It’s odd, and sad, that Australia has urban housing prices comparable to New York and London. The squeeze is on for inner urban land, partly because Australians no longer found new cities. We are said to be the world’s most urbanised large country; 89 per cent of us, and that percentage is increasing, live in cities.
Throw in rapid population growth, and we are at great risk of increasing the pressure on our already sky-high land prices.
Sydney now ranks second only to Hong Kong as the most unaffordable housing market in the English-speaking world, with Melbourne just three places behind. The high immigration that holds down wages also escalates house prices, creating a mortgage trap. It also makes us a less equal society. *
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Was there ever a generation more filled with self-doubt and self-loathing than the baby-boomers? If you had the misfortune to have been born between 1945 and 1965, you are supposed to feel guilty for trashing the economy, for the demise of the family, for endemic cynicism and selfishness, for an addiction to government handouts and for flared trousers.
New York Times columnist Thomas Friedman, a baby-boomer, confessed to a graduating class recently that his had been “the grasshopper generation, eating through just about everything like hungry locusts.”
Look, everybody makes mistakes. A bit of greed here and there shouldn’t obliterate all the good that baby-boomers have done for Gen X, Gen Y and whoever else happens to come along. It’s about time for some Boomer Pride.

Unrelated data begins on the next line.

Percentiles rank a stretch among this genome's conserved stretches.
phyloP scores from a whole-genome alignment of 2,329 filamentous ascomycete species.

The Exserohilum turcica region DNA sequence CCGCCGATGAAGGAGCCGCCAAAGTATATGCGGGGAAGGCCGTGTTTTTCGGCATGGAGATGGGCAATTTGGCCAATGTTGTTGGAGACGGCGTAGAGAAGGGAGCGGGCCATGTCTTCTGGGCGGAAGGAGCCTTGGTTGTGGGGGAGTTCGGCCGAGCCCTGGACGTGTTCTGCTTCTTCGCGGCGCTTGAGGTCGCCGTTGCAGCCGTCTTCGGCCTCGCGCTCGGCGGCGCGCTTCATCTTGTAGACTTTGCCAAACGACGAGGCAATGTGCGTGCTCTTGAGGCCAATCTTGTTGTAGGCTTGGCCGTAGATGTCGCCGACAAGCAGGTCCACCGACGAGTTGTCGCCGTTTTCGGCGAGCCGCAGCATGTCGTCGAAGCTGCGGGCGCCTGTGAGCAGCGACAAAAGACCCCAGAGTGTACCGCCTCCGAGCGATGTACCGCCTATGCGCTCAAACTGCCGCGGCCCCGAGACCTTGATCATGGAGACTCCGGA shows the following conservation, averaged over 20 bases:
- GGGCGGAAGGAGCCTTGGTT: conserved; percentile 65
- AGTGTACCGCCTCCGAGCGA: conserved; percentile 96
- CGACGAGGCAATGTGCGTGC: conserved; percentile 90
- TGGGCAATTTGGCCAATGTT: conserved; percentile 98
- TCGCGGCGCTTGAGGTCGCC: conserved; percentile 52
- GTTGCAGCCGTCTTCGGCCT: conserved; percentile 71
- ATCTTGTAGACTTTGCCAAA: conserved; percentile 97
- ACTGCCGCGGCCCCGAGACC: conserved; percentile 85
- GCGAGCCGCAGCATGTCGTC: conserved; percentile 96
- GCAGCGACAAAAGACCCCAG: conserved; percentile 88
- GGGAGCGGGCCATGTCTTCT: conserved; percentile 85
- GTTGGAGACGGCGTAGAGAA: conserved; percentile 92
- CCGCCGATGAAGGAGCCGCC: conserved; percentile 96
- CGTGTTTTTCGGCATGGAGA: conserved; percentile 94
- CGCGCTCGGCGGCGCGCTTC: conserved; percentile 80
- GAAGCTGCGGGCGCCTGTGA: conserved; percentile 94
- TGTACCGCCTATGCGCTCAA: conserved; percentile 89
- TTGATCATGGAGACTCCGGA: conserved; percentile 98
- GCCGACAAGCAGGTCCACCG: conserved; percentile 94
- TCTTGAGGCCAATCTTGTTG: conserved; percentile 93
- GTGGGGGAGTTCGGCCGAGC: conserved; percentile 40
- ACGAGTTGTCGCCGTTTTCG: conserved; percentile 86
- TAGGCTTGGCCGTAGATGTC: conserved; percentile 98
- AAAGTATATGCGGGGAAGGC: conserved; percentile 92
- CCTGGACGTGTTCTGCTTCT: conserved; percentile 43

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Aged care. It’s not a very sexy topic. In fact many of us are so unwilling to consider elderly life, a successful architect in the sector has received death threats from residents opposed to the building of nursing homes in their neighbourhoods.
Seriously, death threats. Want to build a $12 million super-brothel with 40 rooms? Sure! But no old people thanks.
Maybe it’s because we don’t want to contemplate our own decline, but it’s become increasingly clear our modern tendency to group older people together in neatly delineated residential pockets isn’t working. A study released this week, perhaps unsurprisingly, found lonely people aged 60 and over faced a 22.6 per cent increased risk of death.
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A friend recently told me of his horror when a colleague asked a co-worker why she only had one child.
It was a dangerous question to ask a mere acquaintance in front of the rest of the office. What if the answer had been a heart-breaking miscarriage? Marital disharmony? A crippling amount of debt? Infertility?
No doubt the 21-year-old woman’s thoughtless question left her older workmates clucking their tongues at Gen Y’s arrogance and lack of manners.